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Most people have a harder time teacher their dogs to come when called than they do with most other basic cues. Why does this happen? Many reasons… To start, we have a poor habit of only asking our dogs to come when they are already distracted by something. This is similar to ignoring the well behaved dog laying in the corner and giving attention to the hyper dog who is mouthing you and jumping on you. Then we wonder why they do that more often than lay in the corner?!

We need to work on things at a level the our dog is ready and able to comprehend. After all, we can’t expect a musician to play Mozart in their first year of learning! Equally as important is not asking for something when we know it isn’t going to happen! Remember, if you call your dog to come when they are chasing a squirrel, you’re asking your dog to give up the reward of chasing a squirrel. A dog who has practiced this cue enough times and been rewarded with treats or praise may very well oblige knowing how rewarding it can be. However, a dog still working on this skill is more likely to ignore your cue. Why ask when you know that the word will lose meaning?

Another mistake we often make is to get frustrated at the lack of response and immediately show how angry or upset we are as soon as we get our dog’s attention. What message does this send? Well, to a dog, this reaction would likely feel like a punishment for coming to you. If we punish our dog when they eventually come, are we convincing them to do it quicker next time? NO!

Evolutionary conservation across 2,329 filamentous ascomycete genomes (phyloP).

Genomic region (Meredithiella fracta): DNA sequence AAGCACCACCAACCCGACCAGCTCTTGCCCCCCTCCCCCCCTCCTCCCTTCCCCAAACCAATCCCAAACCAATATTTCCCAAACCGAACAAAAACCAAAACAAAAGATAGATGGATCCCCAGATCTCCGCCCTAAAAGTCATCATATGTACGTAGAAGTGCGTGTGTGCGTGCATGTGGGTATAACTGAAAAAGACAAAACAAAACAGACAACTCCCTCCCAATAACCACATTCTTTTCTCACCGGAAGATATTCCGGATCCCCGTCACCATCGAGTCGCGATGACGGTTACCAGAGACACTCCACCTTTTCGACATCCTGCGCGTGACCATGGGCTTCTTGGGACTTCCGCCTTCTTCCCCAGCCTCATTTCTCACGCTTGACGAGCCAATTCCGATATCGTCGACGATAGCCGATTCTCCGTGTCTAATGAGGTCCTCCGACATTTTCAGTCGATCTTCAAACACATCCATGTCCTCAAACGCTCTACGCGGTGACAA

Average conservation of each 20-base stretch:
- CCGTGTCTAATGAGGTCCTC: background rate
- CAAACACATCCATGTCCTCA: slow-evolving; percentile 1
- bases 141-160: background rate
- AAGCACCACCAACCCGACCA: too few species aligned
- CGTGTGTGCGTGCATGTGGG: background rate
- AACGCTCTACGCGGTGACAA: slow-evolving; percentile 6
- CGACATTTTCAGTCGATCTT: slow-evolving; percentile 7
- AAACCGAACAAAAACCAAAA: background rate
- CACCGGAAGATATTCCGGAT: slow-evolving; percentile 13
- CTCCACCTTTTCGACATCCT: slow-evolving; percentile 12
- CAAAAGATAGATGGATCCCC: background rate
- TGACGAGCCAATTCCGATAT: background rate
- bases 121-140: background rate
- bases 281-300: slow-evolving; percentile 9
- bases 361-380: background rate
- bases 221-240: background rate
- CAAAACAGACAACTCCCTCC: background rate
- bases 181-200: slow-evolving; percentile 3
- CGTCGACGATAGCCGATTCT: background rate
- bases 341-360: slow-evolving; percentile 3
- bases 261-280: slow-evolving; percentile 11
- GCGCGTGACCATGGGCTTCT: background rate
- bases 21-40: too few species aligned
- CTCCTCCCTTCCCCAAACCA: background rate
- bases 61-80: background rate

So how do we successfully work on a recall? We start small, just like everything else. In the house with no distractions, call your dog’s name or use exciting noises or movements to entice your dog to come. The second they start moving towards you, say the word “come” and then “good” followed by a treat upon arrival. Why don’t we say “come” before they start moving towards you? Because we don’t want to lose the meaning of the word. This prevents us from using the word “come” over and over without the response we are looking for. In fact, if your dog is already very selective of when they choose to respond to the cue, you should actually start over with a new word such as “here”.

Once you’ve gotten the hang of things with no distraction indoors, move outside when there is little to no distraction and work out there. Remember to slightly increase only one of three factors (distance, duration or distraction) as you continue to move forward in training. Eventually, you can have a dog that will come from across the park right in the middle of a squirrel chase.

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